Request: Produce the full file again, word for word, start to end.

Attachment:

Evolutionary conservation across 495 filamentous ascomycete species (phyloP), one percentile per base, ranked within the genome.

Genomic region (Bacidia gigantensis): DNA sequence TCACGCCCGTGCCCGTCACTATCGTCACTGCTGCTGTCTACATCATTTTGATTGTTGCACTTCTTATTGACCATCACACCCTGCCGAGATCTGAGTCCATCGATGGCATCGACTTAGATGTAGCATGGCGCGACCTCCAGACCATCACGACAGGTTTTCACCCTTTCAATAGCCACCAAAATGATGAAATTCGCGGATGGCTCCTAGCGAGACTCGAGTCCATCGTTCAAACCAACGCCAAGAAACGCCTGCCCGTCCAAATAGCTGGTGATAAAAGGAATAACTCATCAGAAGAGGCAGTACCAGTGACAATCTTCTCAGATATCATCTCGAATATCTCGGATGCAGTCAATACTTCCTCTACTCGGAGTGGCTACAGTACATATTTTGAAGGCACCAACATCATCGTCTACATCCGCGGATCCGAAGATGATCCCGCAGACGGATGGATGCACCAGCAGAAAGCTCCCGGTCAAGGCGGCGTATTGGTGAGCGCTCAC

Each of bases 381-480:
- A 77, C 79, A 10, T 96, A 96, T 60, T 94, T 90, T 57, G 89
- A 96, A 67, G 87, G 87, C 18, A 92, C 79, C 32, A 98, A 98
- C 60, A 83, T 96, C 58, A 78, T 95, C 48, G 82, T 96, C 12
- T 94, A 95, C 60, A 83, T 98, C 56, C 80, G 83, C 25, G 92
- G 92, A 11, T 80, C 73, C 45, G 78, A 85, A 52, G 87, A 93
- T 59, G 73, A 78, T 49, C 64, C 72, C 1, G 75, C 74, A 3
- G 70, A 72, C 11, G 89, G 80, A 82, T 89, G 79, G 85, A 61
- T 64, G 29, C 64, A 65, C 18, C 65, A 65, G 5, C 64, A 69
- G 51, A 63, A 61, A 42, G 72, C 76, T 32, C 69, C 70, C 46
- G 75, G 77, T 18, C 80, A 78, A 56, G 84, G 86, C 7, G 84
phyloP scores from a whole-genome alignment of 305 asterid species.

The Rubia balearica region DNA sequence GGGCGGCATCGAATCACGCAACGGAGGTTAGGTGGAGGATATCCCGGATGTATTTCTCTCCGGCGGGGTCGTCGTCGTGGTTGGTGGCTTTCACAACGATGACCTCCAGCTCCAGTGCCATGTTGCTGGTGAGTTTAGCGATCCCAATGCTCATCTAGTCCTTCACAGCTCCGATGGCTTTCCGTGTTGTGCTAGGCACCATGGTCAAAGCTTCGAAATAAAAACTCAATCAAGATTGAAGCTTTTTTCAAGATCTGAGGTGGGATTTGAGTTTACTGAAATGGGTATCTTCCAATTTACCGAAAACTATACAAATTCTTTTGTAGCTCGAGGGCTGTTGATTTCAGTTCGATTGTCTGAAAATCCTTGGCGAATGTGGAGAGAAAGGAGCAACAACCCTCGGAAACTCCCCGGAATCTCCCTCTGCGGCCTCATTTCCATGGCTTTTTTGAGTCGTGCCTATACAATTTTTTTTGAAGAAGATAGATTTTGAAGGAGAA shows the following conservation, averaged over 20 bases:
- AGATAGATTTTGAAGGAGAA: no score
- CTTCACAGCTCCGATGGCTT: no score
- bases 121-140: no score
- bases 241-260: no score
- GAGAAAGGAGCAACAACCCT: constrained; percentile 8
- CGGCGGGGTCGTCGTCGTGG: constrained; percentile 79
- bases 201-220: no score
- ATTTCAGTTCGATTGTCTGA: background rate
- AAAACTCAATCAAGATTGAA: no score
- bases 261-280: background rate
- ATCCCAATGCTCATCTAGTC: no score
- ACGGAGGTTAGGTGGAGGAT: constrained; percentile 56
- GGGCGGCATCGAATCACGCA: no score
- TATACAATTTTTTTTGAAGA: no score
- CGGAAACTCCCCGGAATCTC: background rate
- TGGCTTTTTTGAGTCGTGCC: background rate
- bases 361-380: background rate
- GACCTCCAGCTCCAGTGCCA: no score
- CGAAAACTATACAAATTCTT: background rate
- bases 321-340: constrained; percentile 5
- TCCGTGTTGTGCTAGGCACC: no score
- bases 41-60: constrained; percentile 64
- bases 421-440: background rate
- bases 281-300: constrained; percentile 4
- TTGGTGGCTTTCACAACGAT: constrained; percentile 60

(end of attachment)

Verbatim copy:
Evolutionary conservation across 495 filamentous ascomycete species (phyloP), one percentile per base, ranked within the genome.

Genomic region (Bacidia gigantensis): DNA sequence TCACGCCCGTGCCCGTCACTATCGTCACTGCTGCTGTCTACATCATTTTGATTGTTGCACTTCTTATTGACCATCACACCCTGCCGAGATCTGAGTCCATCGATGGCATCGACTTAGATGTAGCATGGCGCGACCTCCAGACCATCACGACAGGTTTTCACCCTTTCAATAGCCACCAAAATGATGAAATTCGCGGATGGCTCCTAGCGAGACTCGAGTCCATCGTTCAAACCAACGCCAAGAAACGCCTGCCCGTCCAAATAGCTGGTGATAAAAGGAATAACTCATCAGAAGAGGCAGTACCAGTGACAATCTTCTCAGATATCATCTCGAATATCTCGGATGCAGTCAATACTTCCTCTACTCGGAGTGGCTACAGTACATATTTTGAAGGCACCAACATCATCGTCTACATCCGCGGATCCGAAGATGATCCCGCAGACGGATGGATGCACCAGCAGAAAGCTCCCGGTCAAGGCGGCGTATTGGTGAGCGCTCAC

Each of bases 381-480:
- A 77, C 79, A 10, T 96, A 96, T 60, T 94, T 90, T 57, G 89
- A 96, A 67, G 87, G 87, C 18, A 92, C 79, C 32, A 98, A 98
- C 60, A 83, T 96, C 58, A 78, T 95, C 48, G 82, T 96, C 12
- T 94, A 95, C 60, A 83, T 98, C 56, C 80, G 83, C 25, G 92
- G 92, A 11, T 80, C 73, C 45, G 78, A 85, A 52, G 87, A 93
- T 59, G 73, A 78, T 49, C 64, C 72, C 1, G 75, C 74, A 3
- G 70, A 72, C 11, G 89, G 80, A 82, T 89, G 79, G 85, A 61
- T 64, G 29, C 64, A 65, C 18, C 65, A 65, G 5, C 64, A 69
- G 51, A 63, A 61, A 42, G 72, C 76, T 32, C 69, C 70, C 46
- G 75, G 77, T 18, C 80, A 78, A 56, G 84, G 86, C 7, G 84
phyloP scores from a whole-genome alignment of 305 asterid species.

The Rubia balearica region DNA sequence GGGCGGCATCGAATCACGCAACGGAGGTTAGGTGGAGGATATCCCGGATGTATTTCTCTCCGGCGGGGTCGTCGTCGTGGTTGGTGGCTTTCACAACGATGACCTCCAGCTCCAGTGCCATGTTGCTGGTGAGTTTAGCGATCCCAATGCTCATCTAGTCCTTCACAGCTCCGATGGCTTTCCGTGTTGTGCTAGGCACCATGGTCAAAGCTTCGAAATAAAAACTCAATCAAGATTGAAGCTTTTTTCAAGATCTGAGGTGGGATTTGAGTTTACTGAAATGGGTATCTTCCAATTTACCGAAAACTATACAAATTCTTTTGTAGCTCGAGGGCTGTTGATTTCAGTTCGATTGTCTGAAAATCCTTGGCGAATGTGGAGAGAAAGGAGCAACAACCCTCGGAAACTCCCCGGAATCTCCCTCTGCGGCCTCATTTCCATGGCTTTTTTGAGTCGTGCCTATACAATTTTTTTTGAAGAAGATAGATTTTGAAGGAGAA shows the following conservation, averaged over 20 bases:
- AGATAGATTTTGAAGGAGAA: no score
- CTTCACAGCTCCGATGGCTT: no score
- bases 121-140: no score
- bases 241-260: no score
- GAGAAAGGAGCAACAACCCT: constrained; percentile 8
- CGGCGGGGTCGTCGTCGTGG: constrained; percentile 79
- bases 201-220: no score
- ATTTCAGTTCGATTGTCTGA: background rate
- AAAACTCAATCAAGATTGAA: no score
- bases 261-280: background rate
- ATCCCAATGCTCATCTAGTC: no score
- ACGGAGGTTAGGTGGAGGAT: constrained; percentile 56
- GGGCGGCATCGAATCACGCA: no score
- TATACAATTTTTTTTGAAGA: no score
- CGGAAACTCCCCGGAATCTC: background rate
- TGGCTTTTTTGAGTCGTGCC: background rate
- bases 361-380: background rate
- GACCTCCAGCTCCAGTGCCA: no score
- CGAAAACTATACAAATTCTT: background rate
- bases 321-340: constrained; percentile 5
- TCCGTGTTGTGCTAGGCACC: no score
- bases 41-60: constrained; percentile 64
- bases 421-440: background rate
- bases 281-300: constrained; percentile 4
- TTGGTGGCTTTCACAACGAT: constrained; percentile 60